The immediate challenge is to shelter families until they can make their old homes habitable. To do so, the following design criteria should be taken into account:
Criterion #1: Shelter that lasts long enough to allow rebuilding of permanent homes.
The ability to rebuild permanent houses and towns will be determined by the availability of materials and the
existence of skills. The Kosovars are well skilled but the disruption of war makes the distribution of building materials and equipment problematic. Temporary housing may be needed for several years if conditions make rebuilding slow and difficult. How temporary housing differs from permanent housing is a critical concept to this competition.
|bbc news online, june 15, 1999
Criterion #2: Shelter that is inexpensive.
Tens of thousands of units are needed quickly and the money available to Kosovo's reconstruction will have to cover an entire array of social needs. The competition for funds will be intense. The combination of speedy construction and limited money requires that the temporary housing solution be low cost.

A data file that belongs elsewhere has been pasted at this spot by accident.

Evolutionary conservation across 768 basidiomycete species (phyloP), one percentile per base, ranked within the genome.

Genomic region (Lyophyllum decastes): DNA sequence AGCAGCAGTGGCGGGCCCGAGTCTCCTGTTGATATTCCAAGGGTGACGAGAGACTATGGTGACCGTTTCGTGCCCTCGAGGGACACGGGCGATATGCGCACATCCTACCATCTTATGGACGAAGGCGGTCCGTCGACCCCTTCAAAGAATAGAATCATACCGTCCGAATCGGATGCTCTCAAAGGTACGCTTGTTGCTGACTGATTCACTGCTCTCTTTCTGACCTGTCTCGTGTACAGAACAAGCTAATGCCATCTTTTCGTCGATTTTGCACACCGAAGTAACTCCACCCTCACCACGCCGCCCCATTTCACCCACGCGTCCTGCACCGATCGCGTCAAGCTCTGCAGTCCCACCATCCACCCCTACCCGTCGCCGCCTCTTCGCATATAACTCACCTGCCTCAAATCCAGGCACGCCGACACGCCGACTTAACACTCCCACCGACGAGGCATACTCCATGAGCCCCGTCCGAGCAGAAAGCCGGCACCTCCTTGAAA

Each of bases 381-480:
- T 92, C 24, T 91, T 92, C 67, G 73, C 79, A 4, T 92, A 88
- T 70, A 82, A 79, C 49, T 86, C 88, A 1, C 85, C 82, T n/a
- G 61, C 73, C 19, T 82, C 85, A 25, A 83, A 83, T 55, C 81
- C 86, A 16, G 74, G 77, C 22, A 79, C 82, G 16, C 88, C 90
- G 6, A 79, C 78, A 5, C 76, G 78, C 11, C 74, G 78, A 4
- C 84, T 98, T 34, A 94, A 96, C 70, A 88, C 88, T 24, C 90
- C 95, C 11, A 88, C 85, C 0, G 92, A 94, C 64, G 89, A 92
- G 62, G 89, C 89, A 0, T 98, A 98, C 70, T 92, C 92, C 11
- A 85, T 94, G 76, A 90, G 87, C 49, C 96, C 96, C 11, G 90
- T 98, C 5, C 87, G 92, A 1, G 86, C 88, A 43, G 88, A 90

Criterion #3: Shelter that can be built quickly.
Shelter needs to be in place quickly. The returnees are coming back to severe physical conditions in the best of weather. Water supplies may be destroyed; sanitary conditions may be a problem; the possibilities for injury and sickness are unlimited. Their most vulnerable period is that just after return. Later on there will be the demands of surviving the approaching winter. Temporary shelter needs to be delivered quickly.
|© bbc news online
Criterion #4 : Shelter that can be built by the local builders.
Because the shelters are dispersed and are needed quickly, they should be built by those who will live in them. The local building trades have the skills to build if the technology demands are low. Construction of the temporary shelters and then the rebuilding of homes is also an effective employment program to reconstruct Kosovo society.